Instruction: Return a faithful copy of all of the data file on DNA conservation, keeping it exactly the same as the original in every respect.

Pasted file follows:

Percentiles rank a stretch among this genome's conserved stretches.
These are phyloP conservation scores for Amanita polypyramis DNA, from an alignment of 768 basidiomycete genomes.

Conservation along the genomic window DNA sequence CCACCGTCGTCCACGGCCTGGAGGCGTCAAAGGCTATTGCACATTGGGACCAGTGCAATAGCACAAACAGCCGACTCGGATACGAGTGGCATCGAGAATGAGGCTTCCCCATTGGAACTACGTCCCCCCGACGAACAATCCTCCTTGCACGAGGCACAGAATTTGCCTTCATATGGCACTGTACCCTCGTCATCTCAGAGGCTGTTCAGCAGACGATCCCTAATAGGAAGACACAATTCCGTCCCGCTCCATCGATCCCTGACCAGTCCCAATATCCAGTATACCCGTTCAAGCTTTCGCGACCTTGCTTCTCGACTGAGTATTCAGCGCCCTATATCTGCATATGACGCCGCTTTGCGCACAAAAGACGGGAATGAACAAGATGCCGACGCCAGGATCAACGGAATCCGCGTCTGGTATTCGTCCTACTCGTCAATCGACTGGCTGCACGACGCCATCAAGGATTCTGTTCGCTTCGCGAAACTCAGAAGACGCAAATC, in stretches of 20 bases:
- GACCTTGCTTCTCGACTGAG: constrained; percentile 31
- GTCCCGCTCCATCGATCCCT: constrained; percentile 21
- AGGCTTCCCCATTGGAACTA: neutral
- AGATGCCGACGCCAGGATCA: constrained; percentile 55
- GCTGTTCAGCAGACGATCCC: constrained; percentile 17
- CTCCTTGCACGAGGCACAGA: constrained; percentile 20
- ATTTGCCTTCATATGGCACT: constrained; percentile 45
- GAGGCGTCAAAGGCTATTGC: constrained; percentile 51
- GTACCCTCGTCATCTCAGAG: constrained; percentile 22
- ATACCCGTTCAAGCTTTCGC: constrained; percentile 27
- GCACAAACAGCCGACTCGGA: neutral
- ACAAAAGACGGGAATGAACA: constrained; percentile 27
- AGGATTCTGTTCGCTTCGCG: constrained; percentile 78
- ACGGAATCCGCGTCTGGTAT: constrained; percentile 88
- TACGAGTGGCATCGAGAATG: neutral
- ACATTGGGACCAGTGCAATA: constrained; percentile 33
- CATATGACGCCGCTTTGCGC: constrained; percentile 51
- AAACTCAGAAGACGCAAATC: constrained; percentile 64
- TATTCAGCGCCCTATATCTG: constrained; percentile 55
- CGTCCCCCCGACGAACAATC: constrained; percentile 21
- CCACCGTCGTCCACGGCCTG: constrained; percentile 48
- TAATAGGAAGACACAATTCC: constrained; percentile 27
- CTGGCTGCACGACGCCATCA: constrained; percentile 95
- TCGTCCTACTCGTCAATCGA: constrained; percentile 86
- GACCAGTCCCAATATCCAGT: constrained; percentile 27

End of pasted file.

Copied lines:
Percentiles rank a stretch among this genome's conserved stretches.
These are phyloP conservation scores for Amanita polypyramis DNA, from an alignment of 768 basidiomycete genomes.

Conservation along the genomic window DNA sequence CCACCGTCGTCCACGGCCTGGAGGCGTCAAAGGCTATTGCACATTGGGACCAGTGCAATAGCACAAACAGCCGACTCGGATACGAGTGGCATCGAGAATGAGGCTTCCCCATTGGAACTACGTCCCCCCGACGAACAATCCTCCTTGCACGAGGCACAGAATTTGCCTTCATATGGCACTGTACCCTCGTCATCTCAGAGGCTGTTCAGCAGACGATCCCTAATAGGAAGACACAATTCCGTCCCGCTCCATCGATCCCTGACCAGTCCCAATATCCAGTATACCCGTTCAAGCTTTCGCGACCTTGCTTCTCGACTGAGTATTCAGCGCCCTATATCTGCATATGACGCCGCTTTGCGCACAAAAGACGGGAATGAACAAGATGCCGACGCCAGGATCAACGGAATCCGCGTCTGGTATTCGTCCTACTCGTCAATCGACTGGCTGCACGACGCCATCAAGGATTCTGTTCGCTTCGCGAAACTCAGAAGACGCAAATC, in stretches of 20 bases:
- GACCTTGCTTCTCGACTGAG: constrained; percentile 31
- GTCCCGCTCCATCGATCCCT: constrained; percentile 21
- AGGCTTCCCCATTGGAACTA: neutral
- AGATGCCGACGCCAGGATCA: constrained; percentile 55
- GCTGTTCAGCAGACGATCCC: constrained; percentile 17
- CTCCTTGCACGAGGCACAGA: constrained; percentile 20
- ATTTGCCTTCATATGGCACT: constrained; percentile 45
- GAGGCGTCAAAGGCTATTGC: constrained; percentile 51
- GTACCCTCGTCATCTCAGAG: constrained; percentile 22
- ATACCCGTTCAAGCTTTCGC: constrained; percentile 27
- GCACAAACAGCCGACTCGGA: neutral
- ACAAAAGACGGGAATGAACA: constrained; percentile 27
- AGGATTCTGTTCGCTTCGCG: constrained; percentile 78
- ACGGAATCCGCGTCTGGTAT: constrained; percentile 88
- TACGAGTGGCATCGAGAATG: neutral
- ACATTGGGACCAGTGCAATA: constrained; percentile 33
- CATATGACGCCGCTTTGCGC: constrained; percentile 51
- AAACTCAGAAGACGCAAATC: constrained; percentile 64
- TATTCAGCGCCCTATATCTG: constrained; percentile 55
- CGTCCCCCCGACGAACAATC: constrained; percentile 21
- CCACCGTCGTCCACGGCCTG: constrained; percentile 48
- TAATAGGAAGACACAATTCC: constrained; percentile 27
- CTGGCTGCACGACGCCATCA: constrained; percentile 95
- TCGTCCTACTCGTCAATCGA: constrained; percentile 86
- GACCAGTCCCAATATCCAGT: constrained; percentile 27